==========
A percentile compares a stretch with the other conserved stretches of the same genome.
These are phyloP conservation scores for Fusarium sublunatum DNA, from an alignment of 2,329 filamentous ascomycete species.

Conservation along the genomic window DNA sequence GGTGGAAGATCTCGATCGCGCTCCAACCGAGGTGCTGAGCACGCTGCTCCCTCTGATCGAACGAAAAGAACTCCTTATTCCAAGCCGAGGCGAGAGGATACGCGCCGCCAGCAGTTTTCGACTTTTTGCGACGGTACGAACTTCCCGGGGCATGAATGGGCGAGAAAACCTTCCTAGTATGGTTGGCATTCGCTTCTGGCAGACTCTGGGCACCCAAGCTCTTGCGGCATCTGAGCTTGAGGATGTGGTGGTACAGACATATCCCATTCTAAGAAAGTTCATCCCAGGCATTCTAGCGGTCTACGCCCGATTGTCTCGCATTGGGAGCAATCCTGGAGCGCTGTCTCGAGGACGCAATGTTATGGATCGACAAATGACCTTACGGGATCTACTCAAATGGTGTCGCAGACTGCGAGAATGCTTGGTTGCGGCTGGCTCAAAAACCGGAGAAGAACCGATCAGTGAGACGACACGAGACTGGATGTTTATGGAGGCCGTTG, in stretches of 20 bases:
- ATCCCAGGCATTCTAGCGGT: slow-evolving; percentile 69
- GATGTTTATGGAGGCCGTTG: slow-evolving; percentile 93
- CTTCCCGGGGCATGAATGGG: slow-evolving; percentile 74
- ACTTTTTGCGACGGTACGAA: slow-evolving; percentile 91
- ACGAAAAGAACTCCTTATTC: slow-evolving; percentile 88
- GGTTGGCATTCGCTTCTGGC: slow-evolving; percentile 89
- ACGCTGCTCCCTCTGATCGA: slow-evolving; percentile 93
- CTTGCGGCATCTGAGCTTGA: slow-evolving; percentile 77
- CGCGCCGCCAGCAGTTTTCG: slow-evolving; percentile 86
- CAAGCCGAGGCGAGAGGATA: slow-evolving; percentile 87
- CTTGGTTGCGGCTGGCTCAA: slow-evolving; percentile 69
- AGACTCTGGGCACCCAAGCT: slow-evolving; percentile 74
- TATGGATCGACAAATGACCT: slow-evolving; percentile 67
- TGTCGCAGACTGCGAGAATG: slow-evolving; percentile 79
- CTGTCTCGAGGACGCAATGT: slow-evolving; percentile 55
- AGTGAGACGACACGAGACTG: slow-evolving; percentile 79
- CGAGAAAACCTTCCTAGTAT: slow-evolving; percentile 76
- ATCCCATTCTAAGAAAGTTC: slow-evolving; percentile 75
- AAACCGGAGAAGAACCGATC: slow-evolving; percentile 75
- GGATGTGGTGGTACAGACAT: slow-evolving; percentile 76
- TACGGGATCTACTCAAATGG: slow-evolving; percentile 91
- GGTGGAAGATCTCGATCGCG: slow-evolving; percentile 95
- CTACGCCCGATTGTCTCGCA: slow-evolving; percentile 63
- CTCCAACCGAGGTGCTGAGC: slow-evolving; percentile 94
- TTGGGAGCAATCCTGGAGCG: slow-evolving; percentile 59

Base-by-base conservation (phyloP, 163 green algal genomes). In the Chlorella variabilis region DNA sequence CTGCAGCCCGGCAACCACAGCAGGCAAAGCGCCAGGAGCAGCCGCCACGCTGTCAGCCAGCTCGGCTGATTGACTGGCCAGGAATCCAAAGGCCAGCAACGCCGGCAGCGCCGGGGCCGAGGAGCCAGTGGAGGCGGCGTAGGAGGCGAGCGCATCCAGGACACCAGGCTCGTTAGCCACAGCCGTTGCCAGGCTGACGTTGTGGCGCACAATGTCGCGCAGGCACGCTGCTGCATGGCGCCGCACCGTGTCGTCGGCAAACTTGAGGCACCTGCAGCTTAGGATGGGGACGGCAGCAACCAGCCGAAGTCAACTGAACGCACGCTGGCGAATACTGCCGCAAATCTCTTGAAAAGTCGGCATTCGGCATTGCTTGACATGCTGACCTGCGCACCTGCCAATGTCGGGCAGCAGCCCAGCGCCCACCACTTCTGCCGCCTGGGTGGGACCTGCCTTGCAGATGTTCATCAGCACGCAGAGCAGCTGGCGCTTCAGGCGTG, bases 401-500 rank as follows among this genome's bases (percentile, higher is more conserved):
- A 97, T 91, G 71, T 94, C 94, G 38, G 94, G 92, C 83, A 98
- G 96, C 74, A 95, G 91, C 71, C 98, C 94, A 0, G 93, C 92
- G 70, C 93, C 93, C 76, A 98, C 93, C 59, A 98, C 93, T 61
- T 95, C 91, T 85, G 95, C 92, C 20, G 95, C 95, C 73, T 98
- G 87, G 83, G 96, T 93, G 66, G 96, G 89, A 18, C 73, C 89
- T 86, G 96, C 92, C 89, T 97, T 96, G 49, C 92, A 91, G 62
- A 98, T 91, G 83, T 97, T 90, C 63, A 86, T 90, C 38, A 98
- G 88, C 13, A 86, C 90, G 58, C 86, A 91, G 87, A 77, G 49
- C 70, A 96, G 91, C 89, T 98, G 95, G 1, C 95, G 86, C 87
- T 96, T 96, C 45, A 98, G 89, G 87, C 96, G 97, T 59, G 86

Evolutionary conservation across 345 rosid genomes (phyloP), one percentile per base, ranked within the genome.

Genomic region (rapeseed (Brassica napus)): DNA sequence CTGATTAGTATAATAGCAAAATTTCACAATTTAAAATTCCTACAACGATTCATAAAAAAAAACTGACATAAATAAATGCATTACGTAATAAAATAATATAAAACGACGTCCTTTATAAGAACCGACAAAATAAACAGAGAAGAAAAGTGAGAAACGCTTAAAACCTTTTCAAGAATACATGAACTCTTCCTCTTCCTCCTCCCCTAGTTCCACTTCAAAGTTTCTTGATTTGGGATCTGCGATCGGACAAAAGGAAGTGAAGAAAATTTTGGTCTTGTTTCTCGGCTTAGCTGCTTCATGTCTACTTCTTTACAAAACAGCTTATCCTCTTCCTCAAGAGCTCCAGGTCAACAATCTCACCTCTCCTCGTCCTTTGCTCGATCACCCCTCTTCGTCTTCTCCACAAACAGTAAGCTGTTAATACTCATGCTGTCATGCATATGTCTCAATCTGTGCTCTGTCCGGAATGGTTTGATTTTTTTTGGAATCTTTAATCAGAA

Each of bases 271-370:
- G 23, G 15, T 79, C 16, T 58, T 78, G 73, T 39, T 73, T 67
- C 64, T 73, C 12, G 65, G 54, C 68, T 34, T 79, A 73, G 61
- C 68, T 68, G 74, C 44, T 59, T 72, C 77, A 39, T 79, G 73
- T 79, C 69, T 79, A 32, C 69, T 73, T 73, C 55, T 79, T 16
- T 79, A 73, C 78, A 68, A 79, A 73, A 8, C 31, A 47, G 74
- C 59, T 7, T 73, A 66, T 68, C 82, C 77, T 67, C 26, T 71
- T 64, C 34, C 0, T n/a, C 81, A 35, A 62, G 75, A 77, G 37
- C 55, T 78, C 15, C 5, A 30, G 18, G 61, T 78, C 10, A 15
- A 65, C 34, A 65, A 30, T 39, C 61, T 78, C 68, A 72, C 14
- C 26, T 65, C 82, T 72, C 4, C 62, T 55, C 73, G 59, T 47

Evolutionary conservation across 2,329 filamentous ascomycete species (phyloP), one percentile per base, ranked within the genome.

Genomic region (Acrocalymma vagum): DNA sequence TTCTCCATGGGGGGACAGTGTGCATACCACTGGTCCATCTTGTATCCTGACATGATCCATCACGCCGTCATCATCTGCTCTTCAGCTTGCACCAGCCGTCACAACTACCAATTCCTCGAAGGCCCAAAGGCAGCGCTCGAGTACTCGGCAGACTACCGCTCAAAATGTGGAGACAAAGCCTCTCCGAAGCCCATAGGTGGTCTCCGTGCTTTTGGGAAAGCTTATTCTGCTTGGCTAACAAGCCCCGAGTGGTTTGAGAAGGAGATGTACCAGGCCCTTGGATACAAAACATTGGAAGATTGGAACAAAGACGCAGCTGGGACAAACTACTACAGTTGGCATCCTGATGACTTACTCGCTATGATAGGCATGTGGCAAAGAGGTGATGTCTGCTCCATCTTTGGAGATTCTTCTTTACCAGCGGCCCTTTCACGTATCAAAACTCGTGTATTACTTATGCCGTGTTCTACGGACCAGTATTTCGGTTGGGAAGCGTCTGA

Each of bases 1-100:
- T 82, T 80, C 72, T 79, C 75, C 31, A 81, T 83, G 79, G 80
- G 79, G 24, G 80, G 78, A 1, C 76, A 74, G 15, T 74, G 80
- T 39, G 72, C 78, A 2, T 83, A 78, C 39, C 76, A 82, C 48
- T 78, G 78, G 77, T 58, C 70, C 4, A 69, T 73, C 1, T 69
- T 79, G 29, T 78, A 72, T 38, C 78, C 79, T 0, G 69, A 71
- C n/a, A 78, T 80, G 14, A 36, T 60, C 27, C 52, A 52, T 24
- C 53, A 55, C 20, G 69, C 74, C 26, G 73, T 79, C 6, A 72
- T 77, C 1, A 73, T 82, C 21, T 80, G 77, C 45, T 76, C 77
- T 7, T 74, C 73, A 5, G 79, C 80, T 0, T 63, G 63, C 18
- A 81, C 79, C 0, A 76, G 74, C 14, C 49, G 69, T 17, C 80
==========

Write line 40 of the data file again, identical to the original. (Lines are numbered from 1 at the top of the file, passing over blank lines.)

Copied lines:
Evolutionary conservation across 345 rosid genomes (phyloP), one percentile per base, ranked within the genome.